I hear a cry of "For the Children" ringing in my ears..
Well here's something for your children...
If you have your way, they may not have many of the creature comforts you enjoy today..
Your kid will be able to go skiing alright.. he'll have to if he wants groceries in the winter.. because personal transportation may be a thing of the past.. and mass transportation will be tightly regulated..
He may have to spend a good part of every day maintaining his wind generators, and solar power array, methane collection systems, etc.. because public power generation is limited to prescribed hours of the day..
The same with television and radio broadcasting, use of the internet, use of high volume traffic lanes, telephone use, and other services, products, food items...
Stuff that will just not be available any longer..

And it's not just the US that will suffer from a lower standard of living..
The rest of the world benefits from our efficient productivity..
Their standard of living will decrease as well..
And all of that will have an effect on the economy.. not just the US economy but the world's economy..

But I'm sure your kids will appreciate the sacrifice you made "for the children"..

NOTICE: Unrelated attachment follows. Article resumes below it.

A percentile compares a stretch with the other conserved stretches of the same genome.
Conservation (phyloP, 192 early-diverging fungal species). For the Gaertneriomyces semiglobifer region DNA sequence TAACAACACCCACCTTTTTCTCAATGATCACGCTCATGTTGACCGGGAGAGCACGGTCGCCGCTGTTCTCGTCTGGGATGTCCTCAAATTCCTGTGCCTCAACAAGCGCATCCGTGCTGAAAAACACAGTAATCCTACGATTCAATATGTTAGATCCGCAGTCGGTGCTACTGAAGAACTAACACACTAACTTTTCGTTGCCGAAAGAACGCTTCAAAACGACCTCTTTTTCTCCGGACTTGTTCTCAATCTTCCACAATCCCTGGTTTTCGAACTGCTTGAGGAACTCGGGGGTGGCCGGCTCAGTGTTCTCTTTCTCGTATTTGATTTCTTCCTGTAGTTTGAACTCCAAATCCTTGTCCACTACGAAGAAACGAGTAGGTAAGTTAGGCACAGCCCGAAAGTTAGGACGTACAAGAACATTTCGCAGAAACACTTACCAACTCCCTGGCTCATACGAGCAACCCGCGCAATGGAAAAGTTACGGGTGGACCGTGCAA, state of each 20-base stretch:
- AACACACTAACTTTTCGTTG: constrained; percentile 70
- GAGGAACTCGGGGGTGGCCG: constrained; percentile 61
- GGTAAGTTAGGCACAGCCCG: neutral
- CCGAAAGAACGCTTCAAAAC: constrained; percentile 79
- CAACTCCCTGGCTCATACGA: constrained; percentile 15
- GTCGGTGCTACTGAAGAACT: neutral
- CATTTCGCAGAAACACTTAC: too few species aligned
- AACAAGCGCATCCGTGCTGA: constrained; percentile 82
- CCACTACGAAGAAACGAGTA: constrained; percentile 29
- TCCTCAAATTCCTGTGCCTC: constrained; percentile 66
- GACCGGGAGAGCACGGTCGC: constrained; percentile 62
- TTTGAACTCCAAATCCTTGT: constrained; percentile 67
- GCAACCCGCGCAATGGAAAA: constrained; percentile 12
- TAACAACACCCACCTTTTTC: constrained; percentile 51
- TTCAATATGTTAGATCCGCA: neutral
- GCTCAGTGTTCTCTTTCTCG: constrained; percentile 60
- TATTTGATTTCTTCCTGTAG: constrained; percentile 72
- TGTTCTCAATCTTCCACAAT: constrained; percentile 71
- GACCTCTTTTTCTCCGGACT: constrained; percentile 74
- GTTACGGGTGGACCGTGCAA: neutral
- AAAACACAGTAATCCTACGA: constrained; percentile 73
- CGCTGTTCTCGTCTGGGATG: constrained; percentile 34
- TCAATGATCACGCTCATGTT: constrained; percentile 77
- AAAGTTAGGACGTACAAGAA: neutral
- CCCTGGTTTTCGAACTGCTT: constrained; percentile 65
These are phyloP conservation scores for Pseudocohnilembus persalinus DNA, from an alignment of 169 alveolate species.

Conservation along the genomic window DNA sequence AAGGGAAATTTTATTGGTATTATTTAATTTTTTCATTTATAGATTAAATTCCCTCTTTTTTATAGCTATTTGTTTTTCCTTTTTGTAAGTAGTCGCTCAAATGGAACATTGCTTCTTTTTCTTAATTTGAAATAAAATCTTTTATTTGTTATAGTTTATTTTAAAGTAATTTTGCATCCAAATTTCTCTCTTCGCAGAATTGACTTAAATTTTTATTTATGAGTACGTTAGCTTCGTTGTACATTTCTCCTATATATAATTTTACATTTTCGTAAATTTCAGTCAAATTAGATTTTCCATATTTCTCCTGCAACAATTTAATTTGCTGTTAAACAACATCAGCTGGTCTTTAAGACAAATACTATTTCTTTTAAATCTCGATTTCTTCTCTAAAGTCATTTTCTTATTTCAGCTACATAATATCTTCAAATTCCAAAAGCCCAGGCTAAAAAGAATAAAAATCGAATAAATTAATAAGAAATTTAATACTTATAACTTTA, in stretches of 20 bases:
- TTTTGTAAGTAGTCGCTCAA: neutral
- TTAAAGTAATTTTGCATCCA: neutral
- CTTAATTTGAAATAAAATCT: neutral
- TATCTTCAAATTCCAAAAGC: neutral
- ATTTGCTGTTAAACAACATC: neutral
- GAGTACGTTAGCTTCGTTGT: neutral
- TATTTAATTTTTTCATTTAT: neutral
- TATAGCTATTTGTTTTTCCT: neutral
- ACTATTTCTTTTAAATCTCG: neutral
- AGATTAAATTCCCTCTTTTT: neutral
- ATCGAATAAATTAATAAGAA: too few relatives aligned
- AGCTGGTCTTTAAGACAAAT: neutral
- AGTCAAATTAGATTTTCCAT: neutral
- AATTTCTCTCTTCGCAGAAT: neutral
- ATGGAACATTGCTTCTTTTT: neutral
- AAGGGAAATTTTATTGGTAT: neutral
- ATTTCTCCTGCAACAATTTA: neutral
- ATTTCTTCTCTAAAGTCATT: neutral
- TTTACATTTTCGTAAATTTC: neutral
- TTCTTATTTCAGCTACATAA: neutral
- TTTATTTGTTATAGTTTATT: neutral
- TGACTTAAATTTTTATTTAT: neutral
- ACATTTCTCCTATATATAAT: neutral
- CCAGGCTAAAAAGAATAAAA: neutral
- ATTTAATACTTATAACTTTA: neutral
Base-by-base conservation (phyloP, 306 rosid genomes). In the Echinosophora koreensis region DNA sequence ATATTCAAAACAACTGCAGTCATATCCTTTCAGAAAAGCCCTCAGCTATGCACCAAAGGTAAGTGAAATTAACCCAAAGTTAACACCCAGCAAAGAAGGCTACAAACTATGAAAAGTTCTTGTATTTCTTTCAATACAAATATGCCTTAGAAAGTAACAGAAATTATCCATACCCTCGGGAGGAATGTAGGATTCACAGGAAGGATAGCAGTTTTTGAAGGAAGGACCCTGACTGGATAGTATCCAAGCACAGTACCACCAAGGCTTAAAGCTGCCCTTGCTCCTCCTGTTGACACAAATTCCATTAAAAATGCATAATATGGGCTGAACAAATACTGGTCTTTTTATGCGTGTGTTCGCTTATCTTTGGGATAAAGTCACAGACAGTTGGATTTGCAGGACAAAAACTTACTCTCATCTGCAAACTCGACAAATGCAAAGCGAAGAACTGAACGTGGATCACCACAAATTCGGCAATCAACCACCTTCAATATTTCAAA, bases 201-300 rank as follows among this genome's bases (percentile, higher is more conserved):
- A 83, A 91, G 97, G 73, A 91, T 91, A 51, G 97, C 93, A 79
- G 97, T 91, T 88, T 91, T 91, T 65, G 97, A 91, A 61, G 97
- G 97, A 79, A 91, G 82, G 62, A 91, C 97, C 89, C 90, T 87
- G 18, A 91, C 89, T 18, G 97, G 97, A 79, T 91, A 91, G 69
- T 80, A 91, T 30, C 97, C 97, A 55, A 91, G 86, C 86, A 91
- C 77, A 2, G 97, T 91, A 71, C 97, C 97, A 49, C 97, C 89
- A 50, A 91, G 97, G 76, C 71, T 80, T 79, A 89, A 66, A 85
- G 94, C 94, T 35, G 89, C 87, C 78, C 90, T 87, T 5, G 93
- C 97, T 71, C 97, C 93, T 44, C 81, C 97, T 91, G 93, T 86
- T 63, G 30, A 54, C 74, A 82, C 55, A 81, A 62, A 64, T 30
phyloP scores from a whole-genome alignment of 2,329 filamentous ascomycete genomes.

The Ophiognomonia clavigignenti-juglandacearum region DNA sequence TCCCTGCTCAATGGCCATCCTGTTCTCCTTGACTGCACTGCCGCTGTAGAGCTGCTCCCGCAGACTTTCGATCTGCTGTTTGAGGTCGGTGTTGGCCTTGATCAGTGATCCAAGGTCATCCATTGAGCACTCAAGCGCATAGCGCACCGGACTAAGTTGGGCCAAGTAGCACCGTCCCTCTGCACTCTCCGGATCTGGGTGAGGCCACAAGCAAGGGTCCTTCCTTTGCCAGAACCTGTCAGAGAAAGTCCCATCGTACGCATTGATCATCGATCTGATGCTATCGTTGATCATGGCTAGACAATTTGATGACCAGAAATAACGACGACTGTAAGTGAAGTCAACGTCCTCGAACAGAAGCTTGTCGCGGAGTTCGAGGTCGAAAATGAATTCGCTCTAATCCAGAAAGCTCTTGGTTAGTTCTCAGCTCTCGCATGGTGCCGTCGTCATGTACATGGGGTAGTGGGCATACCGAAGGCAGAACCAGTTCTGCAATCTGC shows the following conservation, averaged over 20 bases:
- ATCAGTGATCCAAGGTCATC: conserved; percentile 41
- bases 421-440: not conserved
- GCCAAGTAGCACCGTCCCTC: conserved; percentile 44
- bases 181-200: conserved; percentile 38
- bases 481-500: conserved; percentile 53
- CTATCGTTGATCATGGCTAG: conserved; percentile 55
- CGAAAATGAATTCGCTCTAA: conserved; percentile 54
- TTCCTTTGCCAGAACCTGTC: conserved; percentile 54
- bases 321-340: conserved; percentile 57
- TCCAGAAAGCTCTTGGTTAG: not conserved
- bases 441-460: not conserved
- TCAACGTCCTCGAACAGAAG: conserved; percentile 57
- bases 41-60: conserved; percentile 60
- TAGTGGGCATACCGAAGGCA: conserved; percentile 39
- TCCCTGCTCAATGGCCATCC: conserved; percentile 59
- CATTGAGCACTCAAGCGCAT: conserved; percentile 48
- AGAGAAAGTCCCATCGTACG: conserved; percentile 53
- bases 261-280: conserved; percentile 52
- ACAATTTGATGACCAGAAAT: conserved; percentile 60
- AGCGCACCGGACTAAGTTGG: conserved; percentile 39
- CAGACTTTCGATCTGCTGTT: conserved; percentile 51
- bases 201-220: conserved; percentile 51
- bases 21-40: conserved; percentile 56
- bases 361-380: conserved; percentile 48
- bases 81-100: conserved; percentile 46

But they'll appreciate it in home-made shoes, wearing home-spun clothes, living in a 19th century society..

17 posted on 05/12/2005 3:10:49 AM PDT by Drammach (Freedom; not just a job, it's an adventure..)
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To: mmercier

That is what I said..


18 posted on 05/12/2005 3:12:02 AM PDT by Drammach (Freedom; not just a job, it's an adventure..)
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To: Drammach

Good rant.

A lot of ludicrous presumption, but good rant.


19 posted on 05/12/2005 3:15:07 AM PDT by Einigkeit_Recht_Freiheit (“There is a law – a law of nature. Man is not the ruler.")
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To: Einigkeit_Recht_Freiheit

>>Hence my proposal for naysayers to work on mitigating the consequences of the apparent consensus to do something rather than keep saying there is no reason to do anything.

there are solid data on both sides of this issue. which side has the lousy scientists?


20 posted on 05/12/2005 3:17:50 AM PDT by Glenn (pardon the e.e.cummings look. a busted arm makes typing seem like work.)